Moreover at those early times, 12-14Hz IEC has already been effectively used in treating patients suffering from psychophysiologic insomnia (Hauri, 1981; Hauri, Percy, Hellekson, Hartmann, & Russ, 1982). In Hauri et al. (1982) sixteen subjects suffering from psychophysiologic insomnia were randomly assigned to either an EMG / theta-feedback or EMG/SMR-feedback treatment group. At first subjects were evaluated for 3 nights in a sleep laboratory, including different psychological questionnaires, sleep logs and a psychiatric interview. Patients who satisfied criteria for psychophysiological insomnia defined by chronic, serious and relentless sleeping problems for at least 2 years; insomnia has been shown for at least 8 of the 14 nights reported by home sleep logs; >30min sleep latency or <85% sleep efficiency during the second and third laboratory night; no medical insomnia or serious psychiatric disorders) first received 6 frontalis EMG sessions to learn how to sit comfortably in an easy chair for at least half an hour and can relax at least to the degree that EMG artefacts on the EEG channel become rare. Once adequately relaxed, patients started with either Theta or SMR training sessions. All of them received 26 sessions of Theta or SMR training within 13 weeks. According to evaluations by home sleep logs both treatment-groups could benefit from IEC, whereas objective evaluations at the sleep laboratory revealed that tense and anxious insomniacs benefited only from theta but not from SMR training, while those who were relaxed but still could not sleep benefited only from SMR- but not from theta training. Therefore Hauri et al. (1982) could show that appropriate IEC has a long-lasting effect on insomnia, although patients have to be carefully selected, as the same type of IEC did not appear effective for all insomniacs.

A further approach of IEC patterns during wakefulness reaching translation into sleep EEG was presented by Amzica, Neckelmann and Steriade (1997). Cats were trained to generate fast (20-50Hz) oscillation bursts within the motor cortex (area 4) as well as the visual cortex (area 17). The training of each animal consisted of seven sessions of motor cortex conditioning, three sessions of extinction and seven sessions of visual motor cortex conditioning. Extinction sessions were used to abolish the local increase in generation of fast oscillation bursts and to reset the thalamocortical synchrony of fast oscillations to control values. During the training sessions every 10sec a light flash was delivered into the visual field of the cat (conditioned stimulus) – at least 200 stimuli per session. If there was a qualifying burst (conditioned response) produced within the next 2sec, the animal was rewarded by a jet of water 100ms later. The experimental paradigm was successful in conditioning an increase in generation of fast oscillation bursts within both locations. Furthermore, the increased burst-generation was associated with an enhanced synchrony of fast oscillations at different levels of the thalamocortical network. Most interestingly for the present investigation, the increased thalamocortical synchrony acquired during the conditioning sessions was also expressed during subsequent quiet waking, NREM sleep and REM sleep, indicating that the facilitation of the desired oscillation bursts through instrumental conditioning during wakefulness selectively enhances similar patterns during subsequent sleep (for details see Amzica et al., 1997).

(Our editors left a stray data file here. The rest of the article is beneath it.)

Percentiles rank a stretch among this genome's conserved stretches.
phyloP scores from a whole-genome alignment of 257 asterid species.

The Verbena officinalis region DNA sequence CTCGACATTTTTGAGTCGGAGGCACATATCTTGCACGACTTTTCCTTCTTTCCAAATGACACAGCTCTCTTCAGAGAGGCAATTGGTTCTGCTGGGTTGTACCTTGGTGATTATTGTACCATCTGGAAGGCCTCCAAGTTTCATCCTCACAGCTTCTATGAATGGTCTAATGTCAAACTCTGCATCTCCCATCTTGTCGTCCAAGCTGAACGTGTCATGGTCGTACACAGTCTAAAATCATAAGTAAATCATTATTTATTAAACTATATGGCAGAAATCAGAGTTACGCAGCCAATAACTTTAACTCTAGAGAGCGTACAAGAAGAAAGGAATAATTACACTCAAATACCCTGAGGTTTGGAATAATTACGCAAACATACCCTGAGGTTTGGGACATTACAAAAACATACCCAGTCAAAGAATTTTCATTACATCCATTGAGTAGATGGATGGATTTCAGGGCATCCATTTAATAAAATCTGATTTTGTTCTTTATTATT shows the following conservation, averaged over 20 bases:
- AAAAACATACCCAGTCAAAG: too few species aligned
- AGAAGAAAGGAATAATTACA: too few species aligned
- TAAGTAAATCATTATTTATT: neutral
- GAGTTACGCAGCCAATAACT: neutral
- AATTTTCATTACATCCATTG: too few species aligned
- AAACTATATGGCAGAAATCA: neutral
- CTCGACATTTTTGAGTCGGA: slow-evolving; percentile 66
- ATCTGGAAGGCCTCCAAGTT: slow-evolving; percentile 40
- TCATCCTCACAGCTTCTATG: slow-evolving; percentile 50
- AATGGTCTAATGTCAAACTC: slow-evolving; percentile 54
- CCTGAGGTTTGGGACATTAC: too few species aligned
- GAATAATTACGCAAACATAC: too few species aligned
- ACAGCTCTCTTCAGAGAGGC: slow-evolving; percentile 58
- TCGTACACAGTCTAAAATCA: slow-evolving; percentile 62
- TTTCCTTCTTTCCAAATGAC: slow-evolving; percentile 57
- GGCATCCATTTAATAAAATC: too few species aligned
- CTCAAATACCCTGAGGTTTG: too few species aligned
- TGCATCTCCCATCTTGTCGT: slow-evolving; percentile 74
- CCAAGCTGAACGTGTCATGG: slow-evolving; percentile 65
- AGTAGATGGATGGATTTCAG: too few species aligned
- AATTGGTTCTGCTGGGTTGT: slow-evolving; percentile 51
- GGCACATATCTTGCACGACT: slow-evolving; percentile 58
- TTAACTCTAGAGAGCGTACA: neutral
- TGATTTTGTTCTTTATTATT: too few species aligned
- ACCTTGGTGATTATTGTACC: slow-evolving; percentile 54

Additionally, more recent research focused on healthy individuals providing evidence that subjects who are able to gain control over different EEG parameters might even succeed in increasing performance levels in various tasks (for review see Gruzelier, Egner, & Vernon, 2006; Vernon, 2005). Those studies have pointed out that distinct IEC-protocols can be successfully used to improve attentional processing (Egner & Gruzelier, 2001, 2003; Egner, Strawson, & Gruzelier, 2002), increase accuracy in working memory tasks (Vernon et al., 2003) or improve performance in mental rotation (Hanslmayr, Sauseng, Doppelmayr, Schabus, & Klimesch, 2005).